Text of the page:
A foundational project is currently underway at Lake Mungo (Australia) and those lakes that abound it to document the history of human settlement, past environmental change and landscape evolution that has occurred in this area. This immense undertaking comes after a long hiatus of research being conducted here and hopes to provide the first systematic archive of its archaeological traces.
Documenting the history of human settlement seems like an epic task in any part of the world; in the stark beauty of the Willandra Lakes World Heritage Area, it involves tracing back no less than 45,000 years.
Upon arriving to the now dry lake bed which lies at the heart of Mungo National Park, it is not hard to appreciate the ancient nature of this part of the world – it is one of the oldest places outside of Africa to have been occupied by modern humans.
The site of the world’s oldest known cremation and ritual ochre burial, as well as the longest trail of ancient human footprints, surprisingly little is known about the people who lived here.
Enter La Trobe University’s palaeolithic archaeologist, Dr Nicola Stern, whose Mungo Archaeology Project hopes to redress this shortfall in our collective knowledge.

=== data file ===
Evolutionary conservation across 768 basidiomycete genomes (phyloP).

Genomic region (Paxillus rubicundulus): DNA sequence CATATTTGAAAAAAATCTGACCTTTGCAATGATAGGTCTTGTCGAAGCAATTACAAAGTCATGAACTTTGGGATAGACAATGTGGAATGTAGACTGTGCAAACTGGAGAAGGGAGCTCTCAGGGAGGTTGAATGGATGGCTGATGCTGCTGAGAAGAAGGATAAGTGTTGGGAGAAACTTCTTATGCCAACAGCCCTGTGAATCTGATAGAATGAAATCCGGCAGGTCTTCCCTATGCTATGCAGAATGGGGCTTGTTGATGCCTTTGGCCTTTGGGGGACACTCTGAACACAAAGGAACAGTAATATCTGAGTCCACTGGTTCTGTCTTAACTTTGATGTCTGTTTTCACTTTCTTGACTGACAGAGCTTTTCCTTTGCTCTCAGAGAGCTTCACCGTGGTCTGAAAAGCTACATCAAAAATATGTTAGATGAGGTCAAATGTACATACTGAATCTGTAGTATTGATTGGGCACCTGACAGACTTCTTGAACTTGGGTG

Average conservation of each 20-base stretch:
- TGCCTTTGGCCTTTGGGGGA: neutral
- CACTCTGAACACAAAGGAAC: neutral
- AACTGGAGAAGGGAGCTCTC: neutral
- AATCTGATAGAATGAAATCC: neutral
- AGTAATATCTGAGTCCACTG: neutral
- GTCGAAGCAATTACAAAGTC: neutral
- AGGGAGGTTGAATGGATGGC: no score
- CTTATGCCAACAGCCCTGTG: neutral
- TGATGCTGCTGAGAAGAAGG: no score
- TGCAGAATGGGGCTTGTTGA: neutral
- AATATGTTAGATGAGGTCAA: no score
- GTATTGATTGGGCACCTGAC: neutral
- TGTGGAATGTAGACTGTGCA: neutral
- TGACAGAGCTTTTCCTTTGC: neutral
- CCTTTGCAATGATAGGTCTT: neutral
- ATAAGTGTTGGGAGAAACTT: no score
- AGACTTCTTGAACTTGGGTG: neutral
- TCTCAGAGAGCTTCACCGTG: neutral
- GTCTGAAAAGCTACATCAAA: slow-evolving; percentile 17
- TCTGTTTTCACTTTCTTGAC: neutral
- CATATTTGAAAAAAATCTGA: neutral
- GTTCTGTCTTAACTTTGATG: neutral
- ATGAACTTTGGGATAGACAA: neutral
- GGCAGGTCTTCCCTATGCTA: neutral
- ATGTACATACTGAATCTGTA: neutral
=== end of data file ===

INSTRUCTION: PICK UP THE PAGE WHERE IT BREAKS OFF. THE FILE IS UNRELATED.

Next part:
“There’s an untold story at Mungo; Mungo is famous because of Mungo Lady, Mungo Man; a trail of fossil footprints,” says Dr Stern.
“We know surprisingly little about how people actually lived in this landscape over 45,000 years – and that’s really what I’m trying to document by looking at the archaeological traces in the Mungo lunette.”
The Mungo lunettes are half-moon shaped sand dunes built from ancient layers of the earth’s surface and form the ‘Walls of China’ – a major drawcard for visitors to the World Heritage site that is Mungo National Park.
Containing rich deposits of information, the lunettes have preserved hundreds of rare, snapshot images of Australia’s earliest history and provide a unique record of the ways in which the first settlers may have adapted to the changes to their climate over time.
They form the basis for Dr Stern’a foundational research into this narrative of human evolution.
“It’s the foundation – there’s a lot that we could do if we had already had this information,” she says.
It is not only the scientific community who have longed for this work to be done; elders from the region’s Aboriginal tribal groups are also supportive of the project and are working in collaboration with Dr Stern’s team to monitor it.
“Finding out what’s there, and then monitoring what’s happening to what’s there, is something that the elders tell me they have wanted for a very long period of time.”
With such an endeavour, Dr Stern has a loyal team of around 20 others working with her and says there will be more to come on board in the future.
“Over time we will be training people and hope that they will pick this up and carry it on into the future – but there is a certain, you know knowledge and expertise that is required to figure out how to tackle a record on this scale.”